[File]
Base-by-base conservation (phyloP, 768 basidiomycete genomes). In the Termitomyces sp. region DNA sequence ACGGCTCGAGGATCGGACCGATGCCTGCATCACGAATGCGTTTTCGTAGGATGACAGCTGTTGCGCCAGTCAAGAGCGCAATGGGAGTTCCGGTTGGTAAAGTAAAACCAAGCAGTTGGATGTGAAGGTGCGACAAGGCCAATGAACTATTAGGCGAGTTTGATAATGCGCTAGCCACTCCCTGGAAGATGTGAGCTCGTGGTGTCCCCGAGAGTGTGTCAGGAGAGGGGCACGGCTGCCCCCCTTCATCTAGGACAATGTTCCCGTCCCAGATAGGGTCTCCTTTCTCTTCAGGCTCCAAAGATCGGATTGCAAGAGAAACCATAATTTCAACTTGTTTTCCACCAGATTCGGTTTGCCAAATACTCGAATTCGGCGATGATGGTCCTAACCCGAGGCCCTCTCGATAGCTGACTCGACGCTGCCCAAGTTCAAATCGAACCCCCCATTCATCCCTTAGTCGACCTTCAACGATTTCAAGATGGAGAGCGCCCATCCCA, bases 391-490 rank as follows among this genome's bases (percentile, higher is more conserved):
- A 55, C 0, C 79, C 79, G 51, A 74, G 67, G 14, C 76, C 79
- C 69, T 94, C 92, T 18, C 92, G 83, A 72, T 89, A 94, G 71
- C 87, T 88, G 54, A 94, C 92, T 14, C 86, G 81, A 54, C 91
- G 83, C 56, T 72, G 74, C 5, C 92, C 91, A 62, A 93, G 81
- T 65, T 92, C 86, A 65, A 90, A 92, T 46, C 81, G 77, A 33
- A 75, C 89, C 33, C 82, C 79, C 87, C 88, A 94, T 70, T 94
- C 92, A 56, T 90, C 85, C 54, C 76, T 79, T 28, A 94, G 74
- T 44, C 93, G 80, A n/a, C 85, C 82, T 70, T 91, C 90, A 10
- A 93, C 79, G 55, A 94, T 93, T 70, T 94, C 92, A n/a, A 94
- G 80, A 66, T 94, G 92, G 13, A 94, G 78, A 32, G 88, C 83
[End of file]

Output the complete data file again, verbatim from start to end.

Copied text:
Base-by-base conservation (phyloP, 768 basidiomycete genomes). In the Termitomyces sp. region DNA sequence ACGGCTCGAGGATCGGACCGATGCCTGCATCACGAATGCGTTTTCGTAGGATGACAGCTGTTGCGCCAGTCAAGAGCGCAATGGGAGTTCCGGTTGGTAAAGTAAAACCAAGCAGTTGGATGTGAAGGTGCGACAAGGCCAATGAACTATTAGGCGAGTTTGATAATGCGCTAGCCACTCCCTGGAAGATGTGAGCTCGTGGTGTCCCCGAGAGTGTGTCAGGAGAGGGGCACGGCTGCCCCCCTTCATCTAGGACAATGTTCCCGTCCCAGATAGGGTCTCCTTTCTCTTCAGGCTCCAAAGATCGGATTGCAAGAGAAACCATAATTTCAACTTGTTTTCCACCAGATTCGGTTTGCCAAATACTCGAATTCGGCGATGATGGTCCTAACCCGAGGCCCTCTCGATAGCTGACTCGACGCTGCCCAAGTTCAAATCGAACCCCCCATTCATCCCTTAGTCGACCTTCAACGATTTCAAGATGGAGAGCGCCCATCCCA, bases 391-490 rank as follows among this genome's bases (percentile, higher is more conserved):
- A 55, C 0, C 79, C 79, G 51, A 74, G 67, G 14, C 76, C 79
- C 69, T 94, C 92, T 18, C 92, G 83, A 72, T 89, A 94, G 71
- C 87, T 88, G 54, A 94, C 92, T 14, C 86, G 81, A 54, C 91
- G 83, C 56, T 72, G 74, C 5, C 92, C 91, A 62, A 93, G 81
- T 65, T 92, C 86, A 65, A 90, A 92, T 46, C 81, G 77, A 33
- A 75, C 89, C 33, C 82, C 79, C 87, C 88, A 94, T 70, T 94
- C 92, A 56, T 90, C 85, C 54, C 76, T 79, T 28, A 94, G 74
- T 44, C 93, G 80, A n/a, C 85, C 82, T 70, T 91, C 90, A 10
- A 93, C 79, G 55, A 94, T 93, T 70, T 94, C 92, A n/a, A 94
- G 80, A 66, T 94, G 92, G 13, A 94, G 78, A 32, G 88, C 83